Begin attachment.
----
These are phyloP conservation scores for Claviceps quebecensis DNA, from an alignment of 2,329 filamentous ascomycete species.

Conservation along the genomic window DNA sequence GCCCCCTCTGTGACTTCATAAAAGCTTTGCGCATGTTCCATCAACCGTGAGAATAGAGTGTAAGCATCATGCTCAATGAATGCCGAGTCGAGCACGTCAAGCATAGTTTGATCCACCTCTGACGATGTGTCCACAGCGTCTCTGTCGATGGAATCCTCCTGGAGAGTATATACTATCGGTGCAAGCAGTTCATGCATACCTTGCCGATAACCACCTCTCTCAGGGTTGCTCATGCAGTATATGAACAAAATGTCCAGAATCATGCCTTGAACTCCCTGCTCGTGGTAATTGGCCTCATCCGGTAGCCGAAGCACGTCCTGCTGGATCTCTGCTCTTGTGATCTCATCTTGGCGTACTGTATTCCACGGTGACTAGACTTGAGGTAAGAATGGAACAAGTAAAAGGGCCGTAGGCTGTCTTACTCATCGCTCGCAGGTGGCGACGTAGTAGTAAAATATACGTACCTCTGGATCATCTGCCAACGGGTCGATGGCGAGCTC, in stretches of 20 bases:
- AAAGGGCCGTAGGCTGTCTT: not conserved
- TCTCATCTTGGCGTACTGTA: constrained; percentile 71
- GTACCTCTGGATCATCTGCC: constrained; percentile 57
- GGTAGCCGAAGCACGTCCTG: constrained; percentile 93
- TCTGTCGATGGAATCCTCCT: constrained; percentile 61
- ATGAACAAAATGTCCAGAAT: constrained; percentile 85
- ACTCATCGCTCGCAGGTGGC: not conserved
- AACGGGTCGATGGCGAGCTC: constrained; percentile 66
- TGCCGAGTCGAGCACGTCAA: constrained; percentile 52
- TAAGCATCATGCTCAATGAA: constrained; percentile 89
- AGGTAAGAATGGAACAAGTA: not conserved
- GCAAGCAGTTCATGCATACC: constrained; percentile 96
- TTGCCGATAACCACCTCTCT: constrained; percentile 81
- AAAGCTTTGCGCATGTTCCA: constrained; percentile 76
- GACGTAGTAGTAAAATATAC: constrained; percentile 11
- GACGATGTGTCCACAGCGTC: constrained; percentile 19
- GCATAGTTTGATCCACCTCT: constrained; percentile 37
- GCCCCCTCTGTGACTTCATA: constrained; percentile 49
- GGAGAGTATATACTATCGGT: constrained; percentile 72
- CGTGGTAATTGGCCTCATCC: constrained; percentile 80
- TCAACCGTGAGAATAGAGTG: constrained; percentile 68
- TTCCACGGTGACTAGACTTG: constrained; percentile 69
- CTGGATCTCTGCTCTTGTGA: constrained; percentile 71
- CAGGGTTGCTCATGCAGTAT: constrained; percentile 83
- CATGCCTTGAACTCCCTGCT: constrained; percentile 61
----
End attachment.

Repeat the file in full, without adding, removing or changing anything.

These are phyloP conservation scores for Claviceps quebecensis DNA, from an alignment of 2,329 filamentous ascomycete species.

Conservation along the genomic window DNA sequence GCCCCCTCTGTGACTTCATAAAAGCTTTGCGCATGTTCCATCAACCGTGAGAATAGAGTGTAAGCATCATGCTCAATGAATGCCGAGTCGAGCACGTCAAGCATAGTTTGATCCACCTCTGACGATGTGTCCACAGCGTCTCTGTCGATGGAATCCTCCTGGAGAGTATATACTATCGGTGCAAGCAGTTCATGCATACCTTGCCGATAACCACCTCTCTCAGGGTTGCTCATGCAGTATATGAACAAAATGTCCAGAATCATGCCTTGAACTCCCTGCTCGTGGTAATTGGCCTCATCCGGTAGCCGAAGCACGTCCTGCTGGATCTCTGCTCTTGTGATCTCATCTTGGCGTACTGTATTCCACGGTGACTAGACTTGAGGTAAGAATGGAACAAGTAAAAGGGCCGTAGGCTGTCTTACTCATCGCTCGCAGGTGGCGACGTAGTAGTAAAATATACGTACCTCTGGATCATCTGCCAACGGGTCGATGGCGAGCTC, in stretches of 20 bases:
- AAAGGGCCGTAGGCTGTCTT: not conserved
- TCTCATCTTGGCGTACTGTA: constrained; percentile 71
- GTACCTCTGGATCATCTGCC: constrained; percentile 57
- GGTAGCCGAAGCACGTCCTG: constrained; percentile 93
- TCTGTCGATGGAATCCTCCT: constrained; percentile 61
- ATGAACAAAATGTCCAGAAT: constrained; percentile 85
- ACTCATCGCTCGCAGGTGGC: not conserved
- AACGGGTCGATGGCGAGCTC: constrained; percentile 66
- TGCCGAGTCGAGCACGTCAA: constrained; percentile 52
- TAAGCATCATGCTCAATGAA: constrained; percentile 89
- AGGTAAGAATGGAACAAGTA: not conserved
- GCAAGCAGTTCATGCATACC: constrained; percentile 96
- TTGCCGATAACCACCTCTCT: constrained; percentile 81
- AAAGCTTTGCGCATGTTCCA: constrained; percentile 76
- GACGTAGTAGTAAAATATAC: constrained; percentile 11
- GACGATGTGTCCACAGCGTC: constrained; percentile 19
- GCATAGTTTGATCCACCTCT: constrained; percentile 37
- GCCCCCTCTGTGACTTCATA: constrained; percentile 49
- GGAGAGTATATACTATCGGT: constrained; percentile 72
- CGTGGTAATTGGCCTCATCC: constrained; percentile 80
- TCAACCGTGAGAATAGAGTG: constrained; percentile 68
- TTCCACGGTGACTAGACTTG: constrained; percentile 69
- CTGGATCTCTGCTCTTGTGA: constrained; percentile 71
- CAGGGTTGCTCATGCAGTAT: constrained; percentile 83
- CATGCCTTGAACTCCCTGCT: constrained; percentile 61